“Of course we love hearing about the dogs after they get adopted, and it’s just great to feel like you’ve made an impact in their lives. We give them a life and a great family. For example, we did a rescue with a bunch of hound puppies, and a couple who adopted one of them reached out to tell us how amazing it’s been, that they’ve loved seeing this dog grow up with them, in front of them,” Daniel told us.
In fact, by the time they land back in New Jersey, Michael and Daniel usually have at least one dog on every flight that they don’t want to give up.
“All the time,” Michael told us. “In every flight there’s always a really sweet dog that I wish I could take home. And I’ve always had rescue animals. When I was a kid, I didn’t even know you could buy a dog.”
“I’ve had some cool moments,” said Daniel, “Where after a long day of flying, the last dog is really scared, cowering in its crate and I stay with the dog for a few minutes or so, and I just talk to it, get it comfortable enough to come out…I’ve had moments like that which are for me, extremely rewarding and beautiful to be a part of.”
(Each dog travels in a crate. Except the 150-pound Malamute from Vermont. Nobody makes a crate that size but we made sure he was safe and strapped in like a human.)
Michael and Daniel learn other things too on those flights. About animals (dogs generally sleep on the plane and like to be all together), about flying (how to land in a snowstorm with limited visibility) and about yourself (like the time Daniel learned you shouldn’t drink coffee right before a flight. Six-seaters like a Piper Lance don’t have a bathroom).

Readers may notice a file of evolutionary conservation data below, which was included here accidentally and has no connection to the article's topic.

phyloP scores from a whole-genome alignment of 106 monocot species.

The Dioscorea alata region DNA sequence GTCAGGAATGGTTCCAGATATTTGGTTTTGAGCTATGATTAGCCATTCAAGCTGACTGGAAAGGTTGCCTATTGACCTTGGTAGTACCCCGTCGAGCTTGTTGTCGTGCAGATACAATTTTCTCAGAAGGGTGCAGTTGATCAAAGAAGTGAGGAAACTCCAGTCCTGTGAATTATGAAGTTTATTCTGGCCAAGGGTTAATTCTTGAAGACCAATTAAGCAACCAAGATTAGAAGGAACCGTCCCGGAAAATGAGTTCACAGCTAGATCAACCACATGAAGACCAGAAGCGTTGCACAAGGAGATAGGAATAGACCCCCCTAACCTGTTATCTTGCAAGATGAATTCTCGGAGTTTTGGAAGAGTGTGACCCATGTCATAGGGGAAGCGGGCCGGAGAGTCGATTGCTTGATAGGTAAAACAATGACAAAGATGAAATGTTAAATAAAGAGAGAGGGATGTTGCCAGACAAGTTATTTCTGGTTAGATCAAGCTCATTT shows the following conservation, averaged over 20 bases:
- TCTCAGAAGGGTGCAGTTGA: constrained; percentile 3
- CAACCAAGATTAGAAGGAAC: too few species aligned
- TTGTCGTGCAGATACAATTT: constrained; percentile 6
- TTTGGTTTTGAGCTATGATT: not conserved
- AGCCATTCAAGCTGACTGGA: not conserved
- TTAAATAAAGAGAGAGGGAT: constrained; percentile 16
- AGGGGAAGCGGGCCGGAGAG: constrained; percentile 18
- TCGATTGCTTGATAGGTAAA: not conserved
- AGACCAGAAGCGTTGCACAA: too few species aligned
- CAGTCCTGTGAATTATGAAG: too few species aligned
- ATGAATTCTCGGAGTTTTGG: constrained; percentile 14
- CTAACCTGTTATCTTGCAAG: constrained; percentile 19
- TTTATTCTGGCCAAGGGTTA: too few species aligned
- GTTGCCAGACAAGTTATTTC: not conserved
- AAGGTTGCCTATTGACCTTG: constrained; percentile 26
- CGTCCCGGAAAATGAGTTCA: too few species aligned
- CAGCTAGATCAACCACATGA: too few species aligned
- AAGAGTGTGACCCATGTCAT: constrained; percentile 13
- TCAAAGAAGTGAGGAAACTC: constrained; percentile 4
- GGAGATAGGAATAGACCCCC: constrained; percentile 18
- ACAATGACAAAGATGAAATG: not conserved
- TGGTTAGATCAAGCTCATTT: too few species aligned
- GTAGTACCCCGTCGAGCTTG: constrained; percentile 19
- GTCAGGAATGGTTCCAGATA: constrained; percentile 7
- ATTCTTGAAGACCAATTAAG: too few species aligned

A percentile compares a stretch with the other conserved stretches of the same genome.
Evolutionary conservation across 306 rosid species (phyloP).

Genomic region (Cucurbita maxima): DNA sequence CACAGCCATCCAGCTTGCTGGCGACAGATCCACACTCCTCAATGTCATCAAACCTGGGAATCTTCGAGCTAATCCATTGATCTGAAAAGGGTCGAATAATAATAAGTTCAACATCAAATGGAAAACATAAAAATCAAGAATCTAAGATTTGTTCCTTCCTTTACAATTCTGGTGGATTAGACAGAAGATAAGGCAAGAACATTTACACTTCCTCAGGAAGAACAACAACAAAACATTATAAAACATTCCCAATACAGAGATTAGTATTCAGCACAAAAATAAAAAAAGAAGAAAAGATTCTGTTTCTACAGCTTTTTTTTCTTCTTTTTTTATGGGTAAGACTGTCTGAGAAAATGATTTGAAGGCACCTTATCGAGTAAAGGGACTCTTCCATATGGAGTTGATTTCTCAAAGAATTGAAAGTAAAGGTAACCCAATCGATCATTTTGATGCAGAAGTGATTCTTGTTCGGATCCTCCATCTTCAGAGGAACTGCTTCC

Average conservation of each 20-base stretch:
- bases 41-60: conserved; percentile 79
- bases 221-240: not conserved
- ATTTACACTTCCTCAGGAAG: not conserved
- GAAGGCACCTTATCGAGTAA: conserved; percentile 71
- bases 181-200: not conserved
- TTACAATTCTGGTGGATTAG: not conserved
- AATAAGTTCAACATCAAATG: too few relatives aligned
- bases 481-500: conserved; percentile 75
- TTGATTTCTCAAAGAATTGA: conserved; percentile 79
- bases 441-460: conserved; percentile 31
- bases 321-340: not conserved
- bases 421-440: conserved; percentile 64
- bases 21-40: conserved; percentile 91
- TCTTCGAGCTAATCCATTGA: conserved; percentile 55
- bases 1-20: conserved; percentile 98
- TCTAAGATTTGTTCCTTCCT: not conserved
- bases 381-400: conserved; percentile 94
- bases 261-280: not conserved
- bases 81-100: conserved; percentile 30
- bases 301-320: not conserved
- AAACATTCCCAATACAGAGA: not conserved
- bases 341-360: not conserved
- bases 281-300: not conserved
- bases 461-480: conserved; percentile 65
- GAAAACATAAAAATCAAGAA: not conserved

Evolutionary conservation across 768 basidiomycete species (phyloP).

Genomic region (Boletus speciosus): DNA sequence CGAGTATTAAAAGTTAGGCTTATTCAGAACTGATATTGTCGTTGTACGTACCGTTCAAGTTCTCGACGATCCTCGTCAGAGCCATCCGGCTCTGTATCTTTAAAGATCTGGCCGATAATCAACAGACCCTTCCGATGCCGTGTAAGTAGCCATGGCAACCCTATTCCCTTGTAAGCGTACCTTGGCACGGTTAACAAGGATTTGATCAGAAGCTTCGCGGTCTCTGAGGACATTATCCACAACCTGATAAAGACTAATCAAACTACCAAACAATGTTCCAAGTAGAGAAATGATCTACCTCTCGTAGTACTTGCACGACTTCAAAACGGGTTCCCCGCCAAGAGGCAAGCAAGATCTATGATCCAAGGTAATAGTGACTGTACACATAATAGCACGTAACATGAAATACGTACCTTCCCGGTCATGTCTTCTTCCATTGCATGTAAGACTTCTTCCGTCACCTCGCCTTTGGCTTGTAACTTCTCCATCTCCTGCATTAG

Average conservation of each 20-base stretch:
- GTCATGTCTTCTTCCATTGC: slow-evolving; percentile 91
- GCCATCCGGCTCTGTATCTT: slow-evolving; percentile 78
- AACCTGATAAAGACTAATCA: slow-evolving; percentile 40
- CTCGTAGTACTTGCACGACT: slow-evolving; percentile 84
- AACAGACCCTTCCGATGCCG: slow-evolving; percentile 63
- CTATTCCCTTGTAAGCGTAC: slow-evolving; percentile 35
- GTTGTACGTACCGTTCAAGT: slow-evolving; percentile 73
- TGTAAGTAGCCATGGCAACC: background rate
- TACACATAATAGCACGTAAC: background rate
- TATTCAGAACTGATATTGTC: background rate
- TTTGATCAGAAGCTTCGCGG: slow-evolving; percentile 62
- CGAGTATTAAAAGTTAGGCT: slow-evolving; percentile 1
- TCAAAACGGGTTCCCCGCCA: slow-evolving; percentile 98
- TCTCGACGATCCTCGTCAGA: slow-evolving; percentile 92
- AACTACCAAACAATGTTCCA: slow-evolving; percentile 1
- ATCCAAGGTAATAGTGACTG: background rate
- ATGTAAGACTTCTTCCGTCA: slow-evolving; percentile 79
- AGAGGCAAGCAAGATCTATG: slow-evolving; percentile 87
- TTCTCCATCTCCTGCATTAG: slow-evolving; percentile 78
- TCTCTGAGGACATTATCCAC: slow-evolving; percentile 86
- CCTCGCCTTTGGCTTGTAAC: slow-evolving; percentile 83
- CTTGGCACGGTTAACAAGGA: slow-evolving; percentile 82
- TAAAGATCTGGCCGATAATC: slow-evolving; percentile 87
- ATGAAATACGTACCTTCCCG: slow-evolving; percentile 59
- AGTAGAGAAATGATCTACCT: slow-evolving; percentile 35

Oh, and Jack the red wolf. Jack wasn’t personally in danger but his entire species was. The red wolf was in danger of disappearing from life outside zoos. So Pilots to the Rescue flew Jack out from North Carolina to a wolf conservancy in New York State where Jack became father to ten wolf pups (a big number at a time when there may have been fewer than 30 red wolves out in the wild).
They’ve flown cats also, a few times. And sea turtles. Once. Mostly dogs though.
If you’re wondering, by the way, Michael says that filling up a plane isn’t all that different than filling up a car.
“Avgas” (aviation gasoline) is made from the same petroleum as the gas we use in our cars. And at a small airport, the pilot pumps his or her own gas, just like we do (though it takes a little longer, since the plane has TWO fuel tanks, 98 gallons altogether). But he did tell us you have to remember to watch the wing tips when you pull up to the pump (ok, that’s different).
And if you are a pilot who loves animals, and wants to become a rescue pilot. Or if you would like to support the work, from the ground, or you just like to look at pictures of dogs, check out Pilots to the Rescue.